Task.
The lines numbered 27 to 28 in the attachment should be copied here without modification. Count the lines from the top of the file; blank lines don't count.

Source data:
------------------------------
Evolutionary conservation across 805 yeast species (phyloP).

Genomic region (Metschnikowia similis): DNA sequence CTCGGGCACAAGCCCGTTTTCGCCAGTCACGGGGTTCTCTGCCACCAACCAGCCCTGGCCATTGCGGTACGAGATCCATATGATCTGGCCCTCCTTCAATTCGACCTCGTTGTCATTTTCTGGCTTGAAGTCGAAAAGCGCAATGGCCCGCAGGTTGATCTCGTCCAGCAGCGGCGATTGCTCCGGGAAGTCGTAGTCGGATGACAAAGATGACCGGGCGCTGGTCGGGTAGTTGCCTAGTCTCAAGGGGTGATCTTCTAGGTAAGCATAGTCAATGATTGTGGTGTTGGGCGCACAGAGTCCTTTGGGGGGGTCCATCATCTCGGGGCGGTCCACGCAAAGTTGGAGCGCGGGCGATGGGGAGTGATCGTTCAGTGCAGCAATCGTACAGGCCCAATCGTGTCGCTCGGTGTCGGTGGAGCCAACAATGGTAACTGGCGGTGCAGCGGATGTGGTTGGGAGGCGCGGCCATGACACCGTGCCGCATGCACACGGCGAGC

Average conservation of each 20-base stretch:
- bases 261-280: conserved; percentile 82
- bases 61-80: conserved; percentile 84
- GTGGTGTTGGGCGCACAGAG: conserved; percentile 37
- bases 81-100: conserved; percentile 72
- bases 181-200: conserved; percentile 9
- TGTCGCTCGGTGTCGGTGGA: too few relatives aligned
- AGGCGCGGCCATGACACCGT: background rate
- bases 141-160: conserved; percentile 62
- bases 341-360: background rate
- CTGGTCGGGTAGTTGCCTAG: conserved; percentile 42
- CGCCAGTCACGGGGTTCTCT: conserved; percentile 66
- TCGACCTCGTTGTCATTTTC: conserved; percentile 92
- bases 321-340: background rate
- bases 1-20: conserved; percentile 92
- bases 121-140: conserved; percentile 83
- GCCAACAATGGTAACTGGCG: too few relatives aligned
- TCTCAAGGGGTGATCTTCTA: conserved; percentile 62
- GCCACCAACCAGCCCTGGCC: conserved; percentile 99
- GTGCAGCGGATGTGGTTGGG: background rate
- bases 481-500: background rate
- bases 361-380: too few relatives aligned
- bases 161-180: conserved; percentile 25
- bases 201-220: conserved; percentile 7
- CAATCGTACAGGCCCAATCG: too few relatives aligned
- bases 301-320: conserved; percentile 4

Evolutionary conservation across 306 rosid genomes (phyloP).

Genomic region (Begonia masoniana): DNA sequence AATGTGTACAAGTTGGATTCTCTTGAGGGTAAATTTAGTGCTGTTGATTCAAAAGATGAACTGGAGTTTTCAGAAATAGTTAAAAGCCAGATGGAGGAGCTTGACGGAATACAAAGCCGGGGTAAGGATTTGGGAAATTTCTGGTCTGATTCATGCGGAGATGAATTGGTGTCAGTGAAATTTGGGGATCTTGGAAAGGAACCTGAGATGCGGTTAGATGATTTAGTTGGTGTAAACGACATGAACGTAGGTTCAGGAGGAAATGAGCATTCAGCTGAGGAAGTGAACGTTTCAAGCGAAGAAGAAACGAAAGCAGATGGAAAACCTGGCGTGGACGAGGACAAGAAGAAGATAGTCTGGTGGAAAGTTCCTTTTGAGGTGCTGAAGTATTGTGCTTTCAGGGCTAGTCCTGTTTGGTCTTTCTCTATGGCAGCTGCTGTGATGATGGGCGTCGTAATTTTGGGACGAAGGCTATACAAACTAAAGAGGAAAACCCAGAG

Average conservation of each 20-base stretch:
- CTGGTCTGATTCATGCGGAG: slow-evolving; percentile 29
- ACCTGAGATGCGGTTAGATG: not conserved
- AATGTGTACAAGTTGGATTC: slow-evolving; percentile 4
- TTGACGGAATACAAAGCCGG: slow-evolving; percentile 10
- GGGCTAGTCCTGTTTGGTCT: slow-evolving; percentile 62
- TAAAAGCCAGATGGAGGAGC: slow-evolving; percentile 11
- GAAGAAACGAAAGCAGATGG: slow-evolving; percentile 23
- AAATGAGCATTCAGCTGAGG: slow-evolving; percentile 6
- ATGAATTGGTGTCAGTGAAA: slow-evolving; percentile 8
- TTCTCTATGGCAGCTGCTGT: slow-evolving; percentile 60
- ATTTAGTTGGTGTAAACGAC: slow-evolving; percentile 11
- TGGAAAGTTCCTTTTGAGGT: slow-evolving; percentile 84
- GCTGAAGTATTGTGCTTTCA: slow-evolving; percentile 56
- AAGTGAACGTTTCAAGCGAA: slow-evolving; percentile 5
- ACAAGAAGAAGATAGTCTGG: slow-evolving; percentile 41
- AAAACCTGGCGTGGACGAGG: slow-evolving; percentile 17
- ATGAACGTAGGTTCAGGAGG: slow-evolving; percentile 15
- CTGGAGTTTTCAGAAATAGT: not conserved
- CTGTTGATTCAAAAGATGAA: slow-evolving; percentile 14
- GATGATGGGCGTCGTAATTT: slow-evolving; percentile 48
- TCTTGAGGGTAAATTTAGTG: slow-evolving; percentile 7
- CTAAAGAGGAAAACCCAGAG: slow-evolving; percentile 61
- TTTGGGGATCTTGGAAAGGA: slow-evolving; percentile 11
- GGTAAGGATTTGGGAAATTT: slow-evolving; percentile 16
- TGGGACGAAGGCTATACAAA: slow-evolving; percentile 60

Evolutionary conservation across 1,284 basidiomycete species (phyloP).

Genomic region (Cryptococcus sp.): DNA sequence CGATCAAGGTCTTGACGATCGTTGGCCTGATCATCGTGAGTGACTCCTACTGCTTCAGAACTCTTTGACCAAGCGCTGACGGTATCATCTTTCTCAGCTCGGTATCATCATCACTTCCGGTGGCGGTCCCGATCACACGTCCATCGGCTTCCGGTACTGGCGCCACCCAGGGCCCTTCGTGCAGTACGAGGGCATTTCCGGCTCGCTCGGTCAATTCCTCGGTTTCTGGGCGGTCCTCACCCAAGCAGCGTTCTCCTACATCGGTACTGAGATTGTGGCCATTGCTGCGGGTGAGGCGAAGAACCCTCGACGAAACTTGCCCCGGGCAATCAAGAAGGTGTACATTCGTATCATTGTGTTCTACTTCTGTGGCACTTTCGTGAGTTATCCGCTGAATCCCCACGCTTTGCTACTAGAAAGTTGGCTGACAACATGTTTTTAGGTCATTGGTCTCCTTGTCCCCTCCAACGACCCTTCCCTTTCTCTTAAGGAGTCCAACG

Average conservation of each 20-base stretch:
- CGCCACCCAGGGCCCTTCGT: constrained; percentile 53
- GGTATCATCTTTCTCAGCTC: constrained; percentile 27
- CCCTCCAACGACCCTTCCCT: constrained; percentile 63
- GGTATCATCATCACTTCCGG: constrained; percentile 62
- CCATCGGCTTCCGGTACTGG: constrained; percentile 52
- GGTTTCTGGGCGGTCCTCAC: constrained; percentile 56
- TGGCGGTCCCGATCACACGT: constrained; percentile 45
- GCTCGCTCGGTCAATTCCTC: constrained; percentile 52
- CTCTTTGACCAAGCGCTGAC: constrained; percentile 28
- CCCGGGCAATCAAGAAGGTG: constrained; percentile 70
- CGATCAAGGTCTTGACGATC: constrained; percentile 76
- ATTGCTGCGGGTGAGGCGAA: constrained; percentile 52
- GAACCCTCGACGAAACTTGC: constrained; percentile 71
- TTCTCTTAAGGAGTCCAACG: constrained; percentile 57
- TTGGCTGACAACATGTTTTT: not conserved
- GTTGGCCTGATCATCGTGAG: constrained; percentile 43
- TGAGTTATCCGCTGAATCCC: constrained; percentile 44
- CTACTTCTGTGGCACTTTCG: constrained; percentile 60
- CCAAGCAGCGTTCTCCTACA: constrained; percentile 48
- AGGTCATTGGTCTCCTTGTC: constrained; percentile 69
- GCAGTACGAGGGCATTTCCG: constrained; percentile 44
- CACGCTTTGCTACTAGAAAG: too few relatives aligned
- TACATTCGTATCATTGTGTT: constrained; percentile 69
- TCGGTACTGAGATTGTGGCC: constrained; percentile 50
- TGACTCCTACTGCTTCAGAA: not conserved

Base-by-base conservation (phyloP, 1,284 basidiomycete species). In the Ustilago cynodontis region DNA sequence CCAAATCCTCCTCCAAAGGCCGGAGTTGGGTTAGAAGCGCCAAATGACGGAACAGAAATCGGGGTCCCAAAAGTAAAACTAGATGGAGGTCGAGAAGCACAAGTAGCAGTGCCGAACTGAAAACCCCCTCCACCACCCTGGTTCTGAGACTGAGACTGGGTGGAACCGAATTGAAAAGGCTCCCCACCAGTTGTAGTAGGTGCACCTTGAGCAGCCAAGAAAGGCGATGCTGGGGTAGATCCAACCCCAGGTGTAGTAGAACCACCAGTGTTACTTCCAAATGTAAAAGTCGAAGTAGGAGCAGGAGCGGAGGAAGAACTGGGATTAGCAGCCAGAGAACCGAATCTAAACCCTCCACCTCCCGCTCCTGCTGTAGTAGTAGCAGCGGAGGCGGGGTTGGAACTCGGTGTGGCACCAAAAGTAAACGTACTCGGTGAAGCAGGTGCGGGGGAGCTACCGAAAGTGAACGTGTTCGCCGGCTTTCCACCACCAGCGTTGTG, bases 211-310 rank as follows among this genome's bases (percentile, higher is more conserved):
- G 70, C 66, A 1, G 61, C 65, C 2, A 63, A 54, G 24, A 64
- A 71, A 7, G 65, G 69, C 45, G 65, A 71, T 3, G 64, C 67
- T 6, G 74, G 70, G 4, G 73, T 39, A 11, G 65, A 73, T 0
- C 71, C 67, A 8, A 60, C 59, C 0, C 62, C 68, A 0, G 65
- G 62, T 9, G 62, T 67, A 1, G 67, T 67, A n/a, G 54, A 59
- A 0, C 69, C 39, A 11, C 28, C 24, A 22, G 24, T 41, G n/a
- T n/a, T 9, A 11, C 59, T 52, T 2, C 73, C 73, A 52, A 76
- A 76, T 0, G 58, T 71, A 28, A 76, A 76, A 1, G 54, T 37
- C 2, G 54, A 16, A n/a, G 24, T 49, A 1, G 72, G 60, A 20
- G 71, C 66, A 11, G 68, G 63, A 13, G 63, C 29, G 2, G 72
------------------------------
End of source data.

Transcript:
- CAATCGTACAGGCCCAATCG: too few relatives aligned
- bases 301-320: conserved; percentile 4